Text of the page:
The early Church was one of martyrs, the first being the Lord Jesus himself. Early Christians regarded the burial site of the martyrs as sacred places, and in many cases built churches at these locations. The Catholic Church has a long tradition of burial rites dating back to its earliest days, when the burial of deceased Christians took place in the catacombs of Rome.
It was in those same catacombs that the early Christians gathered for the breaking of the Eucharist. The Church marked the burial of the faithful with special rituals and held burial grounds to be sacred traditions that the Church has preserved until the present time.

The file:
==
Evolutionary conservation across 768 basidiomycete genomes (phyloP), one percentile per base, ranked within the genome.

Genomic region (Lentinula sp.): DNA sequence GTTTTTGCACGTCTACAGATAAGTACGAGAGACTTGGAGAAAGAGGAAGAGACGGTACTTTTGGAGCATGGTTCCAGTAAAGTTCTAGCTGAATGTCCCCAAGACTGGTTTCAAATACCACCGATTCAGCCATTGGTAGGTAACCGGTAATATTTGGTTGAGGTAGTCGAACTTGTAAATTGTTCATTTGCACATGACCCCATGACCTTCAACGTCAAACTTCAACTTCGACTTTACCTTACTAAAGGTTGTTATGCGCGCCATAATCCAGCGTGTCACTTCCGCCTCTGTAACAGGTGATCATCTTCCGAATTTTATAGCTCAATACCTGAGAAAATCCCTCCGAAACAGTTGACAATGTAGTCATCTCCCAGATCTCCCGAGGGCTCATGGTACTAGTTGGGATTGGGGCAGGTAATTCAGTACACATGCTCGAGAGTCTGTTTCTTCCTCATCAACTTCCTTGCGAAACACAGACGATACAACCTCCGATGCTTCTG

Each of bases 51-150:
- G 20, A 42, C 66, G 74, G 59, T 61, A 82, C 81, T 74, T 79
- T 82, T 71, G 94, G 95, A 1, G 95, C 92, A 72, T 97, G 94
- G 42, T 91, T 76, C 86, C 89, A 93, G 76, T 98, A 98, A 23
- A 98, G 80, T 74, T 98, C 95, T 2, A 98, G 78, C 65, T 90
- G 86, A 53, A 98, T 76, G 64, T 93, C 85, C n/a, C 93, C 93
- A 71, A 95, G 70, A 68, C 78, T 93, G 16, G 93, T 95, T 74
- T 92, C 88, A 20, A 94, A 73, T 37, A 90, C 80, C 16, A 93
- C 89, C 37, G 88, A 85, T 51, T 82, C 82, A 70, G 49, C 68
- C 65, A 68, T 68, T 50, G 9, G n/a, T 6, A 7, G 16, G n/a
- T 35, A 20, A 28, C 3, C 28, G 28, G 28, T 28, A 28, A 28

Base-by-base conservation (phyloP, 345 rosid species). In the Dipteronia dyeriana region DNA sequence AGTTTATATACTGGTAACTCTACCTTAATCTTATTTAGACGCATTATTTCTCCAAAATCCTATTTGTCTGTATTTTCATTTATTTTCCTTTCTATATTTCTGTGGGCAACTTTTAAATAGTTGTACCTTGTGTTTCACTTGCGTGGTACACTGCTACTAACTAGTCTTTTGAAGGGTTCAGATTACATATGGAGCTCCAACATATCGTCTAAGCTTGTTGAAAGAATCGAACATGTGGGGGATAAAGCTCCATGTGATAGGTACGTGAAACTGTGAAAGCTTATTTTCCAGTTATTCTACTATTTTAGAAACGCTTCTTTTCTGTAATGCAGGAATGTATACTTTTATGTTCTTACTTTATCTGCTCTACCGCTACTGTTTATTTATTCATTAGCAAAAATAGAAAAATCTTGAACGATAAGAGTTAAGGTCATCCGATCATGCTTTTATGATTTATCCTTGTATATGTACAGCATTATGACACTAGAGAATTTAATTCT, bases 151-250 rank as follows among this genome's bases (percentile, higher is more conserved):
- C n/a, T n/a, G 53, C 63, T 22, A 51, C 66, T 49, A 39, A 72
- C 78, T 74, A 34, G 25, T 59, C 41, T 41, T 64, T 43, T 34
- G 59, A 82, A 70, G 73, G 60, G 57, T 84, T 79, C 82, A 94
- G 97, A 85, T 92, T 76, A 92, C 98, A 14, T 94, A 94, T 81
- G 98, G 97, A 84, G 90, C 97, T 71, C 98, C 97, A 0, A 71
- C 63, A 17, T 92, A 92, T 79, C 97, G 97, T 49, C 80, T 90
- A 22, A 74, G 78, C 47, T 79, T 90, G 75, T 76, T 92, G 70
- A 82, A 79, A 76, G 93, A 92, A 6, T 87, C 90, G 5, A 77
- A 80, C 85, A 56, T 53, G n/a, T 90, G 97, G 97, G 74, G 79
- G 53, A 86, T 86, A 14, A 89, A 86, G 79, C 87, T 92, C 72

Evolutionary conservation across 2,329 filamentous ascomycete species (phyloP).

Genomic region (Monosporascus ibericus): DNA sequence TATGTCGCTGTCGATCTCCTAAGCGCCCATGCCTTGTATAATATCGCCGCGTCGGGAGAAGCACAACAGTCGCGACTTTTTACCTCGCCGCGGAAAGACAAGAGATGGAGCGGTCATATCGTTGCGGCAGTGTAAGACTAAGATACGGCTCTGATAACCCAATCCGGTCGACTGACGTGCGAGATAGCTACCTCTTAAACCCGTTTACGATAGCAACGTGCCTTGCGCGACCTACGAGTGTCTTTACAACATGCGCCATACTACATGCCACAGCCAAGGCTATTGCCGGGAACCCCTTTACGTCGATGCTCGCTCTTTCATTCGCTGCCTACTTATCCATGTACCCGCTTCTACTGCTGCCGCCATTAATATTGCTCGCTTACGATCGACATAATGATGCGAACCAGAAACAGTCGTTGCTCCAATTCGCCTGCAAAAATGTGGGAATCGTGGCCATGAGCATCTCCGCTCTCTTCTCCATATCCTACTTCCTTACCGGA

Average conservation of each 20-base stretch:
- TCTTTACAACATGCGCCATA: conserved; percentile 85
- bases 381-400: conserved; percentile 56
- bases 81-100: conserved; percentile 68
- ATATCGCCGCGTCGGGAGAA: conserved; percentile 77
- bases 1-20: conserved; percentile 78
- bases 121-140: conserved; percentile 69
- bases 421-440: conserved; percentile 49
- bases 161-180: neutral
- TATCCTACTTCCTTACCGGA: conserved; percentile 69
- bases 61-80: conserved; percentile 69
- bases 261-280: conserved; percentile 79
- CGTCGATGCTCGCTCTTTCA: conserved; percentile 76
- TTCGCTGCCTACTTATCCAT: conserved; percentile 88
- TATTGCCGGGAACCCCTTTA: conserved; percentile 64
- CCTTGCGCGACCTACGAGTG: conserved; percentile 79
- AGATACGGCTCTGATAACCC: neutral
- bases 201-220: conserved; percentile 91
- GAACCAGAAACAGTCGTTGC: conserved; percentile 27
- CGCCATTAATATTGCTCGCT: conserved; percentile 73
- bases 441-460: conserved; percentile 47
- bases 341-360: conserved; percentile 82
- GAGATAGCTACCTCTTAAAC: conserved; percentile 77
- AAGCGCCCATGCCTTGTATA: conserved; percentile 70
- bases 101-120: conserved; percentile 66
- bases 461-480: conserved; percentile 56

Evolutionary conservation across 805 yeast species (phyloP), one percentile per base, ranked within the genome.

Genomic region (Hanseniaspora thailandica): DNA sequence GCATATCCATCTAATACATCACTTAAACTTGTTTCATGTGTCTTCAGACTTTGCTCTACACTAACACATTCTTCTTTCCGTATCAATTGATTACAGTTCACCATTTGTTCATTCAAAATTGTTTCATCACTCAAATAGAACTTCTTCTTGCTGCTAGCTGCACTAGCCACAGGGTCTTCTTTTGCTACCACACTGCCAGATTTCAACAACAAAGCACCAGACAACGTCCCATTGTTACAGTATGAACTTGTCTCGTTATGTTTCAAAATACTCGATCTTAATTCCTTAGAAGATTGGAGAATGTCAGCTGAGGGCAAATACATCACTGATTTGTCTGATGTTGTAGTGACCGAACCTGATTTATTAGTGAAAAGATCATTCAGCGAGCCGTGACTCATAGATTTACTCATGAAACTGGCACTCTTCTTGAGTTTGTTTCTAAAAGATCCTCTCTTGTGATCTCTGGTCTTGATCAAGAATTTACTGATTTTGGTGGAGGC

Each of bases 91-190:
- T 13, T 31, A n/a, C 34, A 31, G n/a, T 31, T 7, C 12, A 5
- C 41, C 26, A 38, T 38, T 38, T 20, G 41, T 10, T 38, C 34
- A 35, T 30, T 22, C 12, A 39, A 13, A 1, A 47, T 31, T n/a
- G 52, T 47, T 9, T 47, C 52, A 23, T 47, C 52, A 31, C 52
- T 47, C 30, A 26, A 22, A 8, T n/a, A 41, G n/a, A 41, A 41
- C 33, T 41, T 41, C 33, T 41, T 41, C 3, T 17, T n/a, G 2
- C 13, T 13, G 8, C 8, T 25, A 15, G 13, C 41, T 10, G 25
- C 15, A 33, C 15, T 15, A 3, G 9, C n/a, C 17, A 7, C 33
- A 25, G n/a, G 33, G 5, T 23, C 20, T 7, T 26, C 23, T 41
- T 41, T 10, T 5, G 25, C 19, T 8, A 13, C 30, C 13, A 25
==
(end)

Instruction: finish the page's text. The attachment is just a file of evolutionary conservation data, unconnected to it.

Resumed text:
At the time of death, Catholics are called upon to think about the body as a Temple of the Holy Spirit, nourished at the Eucharistic table and filled with grace at Baptism and Confirmation. The death of a Catholic is celebrated at a Funeral Mass, where the bereaved will find comfort and strength in the Eucharist, celebrated for them on behalf of their deceased relative or friend.
Following the celebration of the Funeral Mass, the Rites conclude with the burial in a Catholic Cemetery. It is here that the body is laid to rest among fellow believers of the same faith community; professing the same conviction that one day body will reunite with soul, and whole persons will rise again in glory to be with the Risen Lord and the Kingdom of God will be fully realized.